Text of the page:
Wednesday, May 2, 2012

Romeo & Juliet: From Abs to Aptitude.

Shakespeare’s Romeo & Juliet: Queensland Theatre Company. Playhouse Theatre. Stars Thomas Larkin, Melanie Zanetti. Directed by Jennifer Flowers. Season till May 13.

Little Billy Shakespeare is winning a new generation of fans in Brisbane Town, thanks to La Boite’s As You Like It, staged a couple of months back, and now a cracking new outing of Romeo & Juliet.

Both productions were pitched fairly and squarely at Gen-Y, while retaining their integrity, and that’s good news for the past, present and future of the Bard's work.

This Queensland Theatre Company production, directed by theatrical matriarch Jennifer Flowers, is winning praise on several fronts for displays of young male virility.

The trio of Thomas Larkin (Romeo), Ross Balbuziente  (Tybalt/Bathasar) and Tim Dashwood (Paris/Peter) have been deemed abs-fab, while the senior performers have, sensibly, kept their shirts well-buttoned.

Much was made of Juliet’s youthful churebic look when the production’s mildly seductive posters first hit the street, but that’s fizzled out as the production earned wide-spread praise on its own merit at last week’s opening.

Prize winning actor Melaine Zanetti (who took out a Matilda Award last year for the more sophisticated Liza Doolittle in Pygmalion ) is supposed to be a girl under 14 years.

The Nurse (Caroline Kennison) tells us shortly that after curtain-up and frankly it wasn’t unusual for young teenage girls from powerful families to marry young.

(For instance Henry VII’s mum, Margaret Beaufort, married Edmund Tudor in 1455, when she was only 12, and fell pregnant within the year. Needless to say it was a difficult birth and both mother and child were lucky to live.)

The now seemingly ridiculous union, at such an age, wasn’t about lust and perversion, but rather power and politics.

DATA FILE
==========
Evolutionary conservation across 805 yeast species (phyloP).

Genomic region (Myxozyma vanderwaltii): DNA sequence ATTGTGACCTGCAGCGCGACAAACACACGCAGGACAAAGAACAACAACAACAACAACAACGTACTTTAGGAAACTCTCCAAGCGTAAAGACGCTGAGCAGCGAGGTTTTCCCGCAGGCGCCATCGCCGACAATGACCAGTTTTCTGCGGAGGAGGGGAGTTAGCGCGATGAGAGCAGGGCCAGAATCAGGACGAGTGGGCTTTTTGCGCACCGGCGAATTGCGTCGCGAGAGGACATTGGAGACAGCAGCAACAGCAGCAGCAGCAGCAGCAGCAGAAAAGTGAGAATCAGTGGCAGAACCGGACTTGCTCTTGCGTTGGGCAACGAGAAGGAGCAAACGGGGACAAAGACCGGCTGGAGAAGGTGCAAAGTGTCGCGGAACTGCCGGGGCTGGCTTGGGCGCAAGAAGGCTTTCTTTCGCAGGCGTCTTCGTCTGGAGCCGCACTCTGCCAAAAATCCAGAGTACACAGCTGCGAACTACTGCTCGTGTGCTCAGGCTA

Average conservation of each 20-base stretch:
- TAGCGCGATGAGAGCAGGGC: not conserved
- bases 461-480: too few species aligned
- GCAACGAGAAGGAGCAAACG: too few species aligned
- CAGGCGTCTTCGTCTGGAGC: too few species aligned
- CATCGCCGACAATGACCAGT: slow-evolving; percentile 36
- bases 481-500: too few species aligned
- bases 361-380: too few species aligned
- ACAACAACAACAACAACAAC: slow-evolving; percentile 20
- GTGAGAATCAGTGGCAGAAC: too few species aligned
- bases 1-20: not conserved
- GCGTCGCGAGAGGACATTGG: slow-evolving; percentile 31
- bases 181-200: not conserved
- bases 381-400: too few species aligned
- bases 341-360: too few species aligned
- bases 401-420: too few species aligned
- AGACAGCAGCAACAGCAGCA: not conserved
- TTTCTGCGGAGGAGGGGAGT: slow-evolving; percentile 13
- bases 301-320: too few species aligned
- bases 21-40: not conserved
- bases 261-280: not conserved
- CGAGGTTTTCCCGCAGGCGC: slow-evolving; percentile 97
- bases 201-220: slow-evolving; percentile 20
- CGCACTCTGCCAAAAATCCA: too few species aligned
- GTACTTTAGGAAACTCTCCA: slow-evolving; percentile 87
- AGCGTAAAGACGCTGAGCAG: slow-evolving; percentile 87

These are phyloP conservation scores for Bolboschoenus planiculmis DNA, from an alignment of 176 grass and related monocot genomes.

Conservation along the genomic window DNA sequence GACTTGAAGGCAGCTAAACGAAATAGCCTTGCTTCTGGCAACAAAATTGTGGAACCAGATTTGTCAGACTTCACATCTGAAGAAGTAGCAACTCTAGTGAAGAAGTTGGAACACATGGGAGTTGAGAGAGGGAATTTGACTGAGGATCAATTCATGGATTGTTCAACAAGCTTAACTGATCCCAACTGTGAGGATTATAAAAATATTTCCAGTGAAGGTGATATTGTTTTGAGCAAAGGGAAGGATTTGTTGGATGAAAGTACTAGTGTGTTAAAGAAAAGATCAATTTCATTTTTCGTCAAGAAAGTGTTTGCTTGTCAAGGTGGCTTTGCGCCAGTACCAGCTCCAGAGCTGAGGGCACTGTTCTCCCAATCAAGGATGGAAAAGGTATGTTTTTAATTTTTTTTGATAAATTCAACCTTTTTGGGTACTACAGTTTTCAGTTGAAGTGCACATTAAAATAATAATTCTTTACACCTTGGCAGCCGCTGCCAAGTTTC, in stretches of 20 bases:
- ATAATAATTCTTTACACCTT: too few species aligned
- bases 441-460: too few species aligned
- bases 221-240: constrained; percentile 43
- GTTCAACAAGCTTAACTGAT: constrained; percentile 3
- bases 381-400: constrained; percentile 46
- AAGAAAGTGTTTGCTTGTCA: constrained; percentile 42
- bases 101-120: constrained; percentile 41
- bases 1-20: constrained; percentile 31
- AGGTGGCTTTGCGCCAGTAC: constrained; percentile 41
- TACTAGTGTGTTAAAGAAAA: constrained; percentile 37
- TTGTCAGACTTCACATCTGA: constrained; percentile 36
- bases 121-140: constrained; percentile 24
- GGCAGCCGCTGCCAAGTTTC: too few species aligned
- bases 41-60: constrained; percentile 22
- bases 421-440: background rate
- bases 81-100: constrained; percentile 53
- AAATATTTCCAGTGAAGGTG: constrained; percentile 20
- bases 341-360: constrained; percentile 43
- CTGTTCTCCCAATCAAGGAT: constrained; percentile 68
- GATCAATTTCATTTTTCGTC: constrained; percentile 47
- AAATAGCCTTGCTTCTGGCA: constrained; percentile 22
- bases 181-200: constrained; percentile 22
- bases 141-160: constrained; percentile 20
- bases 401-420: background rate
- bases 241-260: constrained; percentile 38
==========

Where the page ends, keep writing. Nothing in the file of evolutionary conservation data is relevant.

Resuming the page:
That apart Zanetti is suitably stubborn,  and at times bordering on hysterical, in her love for Romeo, while Larkin’s lover continues the great traditional of seemingly being immature and impulsive (although he and his friends are likely in their early 20s).

I have always been a bit cynical about the Romeo’s motives and ongoing consistency, if the pair had lived, but almost every actor I've interviewed preparing for the role has assured me that Romeo was honourable and there for the long haul with Juliet.

My reply? What you will!  

Our Romeo and Juliet were passionate enough, but I was particularly impressed with the ensemble characters and would  like to single out Veronica Neave (Mercutio), Steven Grives (Capulet), Caroline Kennison (Nurse) and  Steven Tandy (Friar Laurence).

Neave’s Mercutio was a firecracker of a performance, while Grives’ role as overbearing Dad to Juliet made me feel uncompromising force and Kennison’s salty, overwrought Nurse carried much of the production’s humour.

As for Tandy, his Laurence’s demonstrates that he could dither for Australia as his meddling and confusion confirms that the species forever walks that thin line between happy endings and tragedy.

Lastly I would like to make a comment on the famous Romeo, Romeo! Where fore art thou Romeo. It’s not, as some believe, Juliet asking, ‘Where the bloody hell are you Romeo?’ But rather why are you who you are, why are you a Montague?

It seems that in life we have to live with the cards we are dealt with, which explains why as both a young and old man I have never been tempted to unbutton my shirt outside of the privacy of the bedroom or the bathroom.


No comments:

Post a Comment